Lifeguard Your Child … All the Way to the House or Car
It’s important to keep a child’s life vest on at all times
All summer long we’ve asked parents to “Lifeguard Your Child.”
The campaign’s focus has been on parents never taking their eyes off of their children while they are swimming … and that includes all the way to the car or house.
“We’ve seen many cases where children removed their life vests and jumped back in the water,” said Magdalena Santillan, Trauma Injury Prevention specialist at Cook Children’s, “Often, parents are getting ready to leave the pool and don’t realize their kids have jumped back in.”
From June 1 to Aug. 21, 2017, 54 kids were seen for drowning at Cook Children’s. Three children died during the summer.
Often times the drowning occurred after everyone had gotten out of the pool and the life jacket was taken off him or her. Then the child wanders back into the pool without a life jacket or adult supervision.
Sharon Evans, Trauma Injury Prevention Coordinator at Cook Children’s, says it’s easy to let your guard down once you say the day is over and it’s time to leave the pool. But that’s when children are most at risk for going back into the water without anything to prevent them from drowning.
“It’s important for kids to wear a Coast Guard approved life vest and for parents to be in arms reach of their child,” Evans said. “The mistake that people make is taking that life vest off once they are out of the water. I tell parents to keep the life vest on until they are actually putting their child in the car or they are in their home with the door shut and locked.”
Evans said if children go to the bathroom, a parent should go with them and hold the life vest. Once they have washed their hands, place the life vest back on before they leave the bathroom and head back to the water.
Corwin Warmink, M.D., medical director of Emergency Services at Cook Children’s, calls drowning a “preventable tragedy.” In nearly nine out of 10 child drowning–related deaths, the parent or caregiver said the child had been with them in the house or pool within five minutes of the accident.
“Children should never be in water without adults watching them,” said Corwin Warmink, M.D., medical director of Emergency Services at Cook Children’s. “If you have a toddler, that child shouldn't be in water without what we call touch supervision. You need to be in hand's length and it's not just pools. That includes bathtubs or any other container with water. I've seen kids drown in buckets. A child can drown in any water, even a few inches deep. Supervision isn't, Hey there’s six of us cooking hamburgers and text messaging. It means there’s someone who has the designated job to watch the children in the water.”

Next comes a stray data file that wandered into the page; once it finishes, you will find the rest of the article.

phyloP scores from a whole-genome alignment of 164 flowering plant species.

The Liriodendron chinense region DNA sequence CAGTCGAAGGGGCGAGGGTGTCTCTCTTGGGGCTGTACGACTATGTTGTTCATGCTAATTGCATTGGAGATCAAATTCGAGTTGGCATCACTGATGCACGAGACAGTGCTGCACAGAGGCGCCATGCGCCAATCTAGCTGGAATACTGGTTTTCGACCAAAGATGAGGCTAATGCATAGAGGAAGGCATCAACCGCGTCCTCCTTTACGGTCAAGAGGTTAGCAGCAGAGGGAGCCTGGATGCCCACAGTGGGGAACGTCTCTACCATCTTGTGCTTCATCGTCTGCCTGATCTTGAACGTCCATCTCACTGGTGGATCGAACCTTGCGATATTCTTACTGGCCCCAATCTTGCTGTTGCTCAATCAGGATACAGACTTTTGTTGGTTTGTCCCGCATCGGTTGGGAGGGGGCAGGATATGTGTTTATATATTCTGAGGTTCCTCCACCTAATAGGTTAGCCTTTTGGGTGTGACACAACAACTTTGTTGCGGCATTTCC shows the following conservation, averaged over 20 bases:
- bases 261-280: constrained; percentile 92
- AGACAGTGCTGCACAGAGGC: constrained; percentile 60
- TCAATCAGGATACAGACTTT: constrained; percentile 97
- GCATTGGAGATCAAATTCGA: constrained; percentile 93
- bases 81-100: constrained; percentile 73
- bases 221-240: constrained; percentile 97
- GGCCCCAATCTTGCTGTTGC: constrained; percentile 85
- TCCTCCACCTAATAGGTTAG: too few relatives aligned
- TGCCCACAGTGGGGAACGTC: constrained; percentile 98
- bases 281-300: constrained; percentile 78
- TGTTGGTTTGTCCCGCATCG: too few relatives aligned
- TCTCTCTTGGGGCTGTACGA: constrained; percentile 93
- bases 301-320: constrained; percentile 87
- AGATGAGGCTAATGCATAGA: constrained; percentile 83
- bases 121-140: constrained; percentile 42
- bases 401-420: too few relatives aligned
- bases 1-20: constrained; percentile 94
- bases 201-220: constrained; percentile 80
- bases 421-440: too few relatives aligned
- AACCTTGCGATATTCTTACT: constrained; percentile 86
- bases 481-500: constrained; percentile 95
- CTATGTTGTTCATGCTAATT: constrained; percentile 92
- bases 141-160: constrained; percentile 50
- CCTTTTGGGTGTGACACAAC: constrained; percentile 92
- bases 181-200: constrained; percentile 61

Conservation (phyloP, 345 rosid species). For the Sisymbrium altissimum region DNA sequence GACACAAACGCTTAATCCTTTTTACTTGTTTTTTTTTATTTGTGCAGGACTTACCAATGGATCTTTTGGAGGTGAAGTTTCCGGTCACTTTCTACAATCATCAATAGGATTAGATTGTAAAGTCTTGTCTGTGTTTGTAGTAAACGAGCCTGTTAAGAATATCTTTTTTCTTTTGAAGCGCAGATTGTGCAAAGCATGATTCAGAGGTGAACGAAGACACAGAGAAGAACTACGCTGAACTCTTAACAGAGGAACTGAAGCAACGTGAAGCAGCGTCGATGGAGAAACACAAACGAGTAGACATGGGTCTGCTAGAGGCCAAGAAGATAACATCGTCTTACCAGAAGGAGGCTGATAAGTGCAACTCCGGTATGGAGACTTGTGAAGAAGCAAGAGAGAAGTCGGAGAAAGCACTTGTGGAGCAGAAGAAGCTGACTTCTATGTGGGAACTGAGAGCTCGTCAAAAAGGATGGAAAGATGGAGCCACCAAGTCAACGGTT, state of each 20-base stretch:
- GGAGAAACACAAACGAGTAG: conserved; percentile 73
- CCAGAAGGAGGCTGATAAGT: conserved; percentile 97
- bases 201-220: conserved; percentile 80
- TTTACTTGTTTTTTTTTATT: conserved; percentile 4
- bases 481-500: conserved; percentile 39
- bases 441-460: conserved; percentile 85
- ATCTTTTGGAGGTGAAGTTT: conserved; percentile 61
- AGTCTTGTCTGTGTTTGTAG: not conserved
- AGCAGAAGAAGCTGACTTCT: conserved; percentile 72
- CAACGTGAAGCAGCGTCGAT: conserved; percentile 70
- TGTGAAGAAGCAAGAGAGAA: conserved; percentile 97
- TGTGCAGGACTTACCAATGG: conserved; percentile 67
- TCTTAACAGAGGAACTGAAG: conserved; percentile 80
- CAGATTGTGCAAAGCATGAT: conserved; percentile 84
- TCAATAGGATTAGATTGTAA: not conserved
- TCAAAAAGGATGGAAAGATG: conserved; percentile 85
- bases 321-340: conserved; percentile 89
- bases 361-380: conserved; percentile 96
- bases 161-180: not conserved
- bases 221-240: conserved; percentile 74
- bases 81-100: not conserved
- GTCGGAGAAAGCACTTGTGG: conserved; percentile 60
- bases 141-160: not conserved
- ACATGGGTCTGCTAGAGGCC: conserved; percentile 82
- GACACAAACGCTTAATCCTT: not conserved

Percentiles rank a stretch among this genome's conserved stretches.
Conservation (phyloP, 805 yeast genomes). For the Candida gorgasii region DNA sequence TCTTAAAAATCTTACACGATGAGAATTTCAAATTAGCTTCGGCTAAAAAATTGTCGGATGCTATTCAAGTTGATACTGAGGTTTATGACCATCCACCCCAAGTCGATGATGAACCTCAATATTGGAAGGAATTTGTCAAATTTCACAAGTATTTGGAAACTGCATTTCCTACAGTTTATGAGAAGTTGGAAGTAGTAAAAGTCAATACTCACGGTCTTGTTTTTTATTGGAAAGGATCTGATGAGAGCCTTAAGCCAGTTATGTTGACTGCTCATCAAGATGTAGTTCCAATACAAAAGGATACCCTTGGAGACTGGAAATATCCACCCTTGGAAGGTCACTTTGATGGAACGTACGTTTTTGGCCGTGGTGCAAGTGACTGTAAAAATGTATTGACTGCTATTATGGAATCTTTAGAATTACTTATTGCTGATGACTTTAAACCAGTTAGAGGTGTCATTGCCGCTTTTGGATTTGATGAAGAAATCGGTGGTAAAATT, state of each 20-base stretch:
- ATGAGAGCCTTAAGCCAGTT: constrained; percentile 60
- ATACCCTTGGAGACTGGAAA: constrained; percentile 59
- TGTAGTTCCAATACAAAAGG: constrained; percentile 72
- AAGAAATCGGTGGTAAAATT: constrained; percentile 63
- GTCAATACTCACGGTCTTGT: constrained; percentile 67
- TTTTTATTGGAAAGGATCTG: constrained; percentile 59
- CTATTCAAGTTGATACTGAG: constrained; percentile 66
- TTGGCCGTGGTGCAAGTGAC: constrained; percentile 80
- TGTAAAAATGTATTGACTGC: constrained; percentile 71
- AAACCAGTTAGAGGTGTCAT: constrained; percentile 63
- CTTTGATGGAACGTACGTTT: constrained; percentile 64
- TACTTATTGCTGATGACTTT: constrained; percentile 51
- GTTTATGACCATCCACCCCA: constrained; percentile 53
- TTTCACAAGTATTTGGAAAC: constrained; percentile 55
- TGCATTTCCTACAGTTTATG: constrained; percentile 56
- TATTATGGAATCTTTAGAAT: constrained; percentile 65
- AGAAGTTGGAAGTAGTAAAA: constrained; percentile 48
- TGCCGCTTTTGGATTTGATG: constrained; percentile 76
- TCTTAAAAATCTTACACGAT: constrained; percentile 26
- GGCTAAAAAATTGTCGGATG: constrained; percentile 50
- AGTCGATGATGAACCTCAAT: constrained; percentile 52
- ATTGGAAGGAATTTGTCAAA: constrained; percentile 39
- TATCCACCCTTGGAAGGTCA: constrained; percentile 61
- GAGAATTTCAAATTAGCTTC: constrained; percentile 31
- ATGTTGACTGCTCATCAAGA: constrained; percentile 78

Drowning prevention around the pool begins with adult supervision, but there are other steps parents can take at home to help protect their children from drowning.
Use these safety techniques and layers of protection whenever children are around the pool:
- Require adult Water Watchers to stay close and actively watch children in water. Water Watchers must stay off cell phones and not talk to other guests during their 15 minutes shift.
- If you are alone with your child, stay with your child. Get in the water with your child and be in arm's reach.
- Swim with U.S. Coast Guard-approved life vests. Don't use floaties filled with air.
- Learn to swim at any age.
- Learn CPR.
- Install a fence on all sides of a backyard pool or spa. Secure the fence with a self-latching gate.
- Use alarms that can be put on children's wrists.
- Update pool/spa drain covers.
- Follow pool rules and signs.
- In large pools, it’s ideal to split up in groups and take sections of the pool.
“If you are somewhere where children are in the pool, insist that an adult be on watch,” said Dana Walraven, community health outreach manager for Cook Children’s, said. “It should be done by a sober adult and that should be his or her only focus during their time watching the kids.”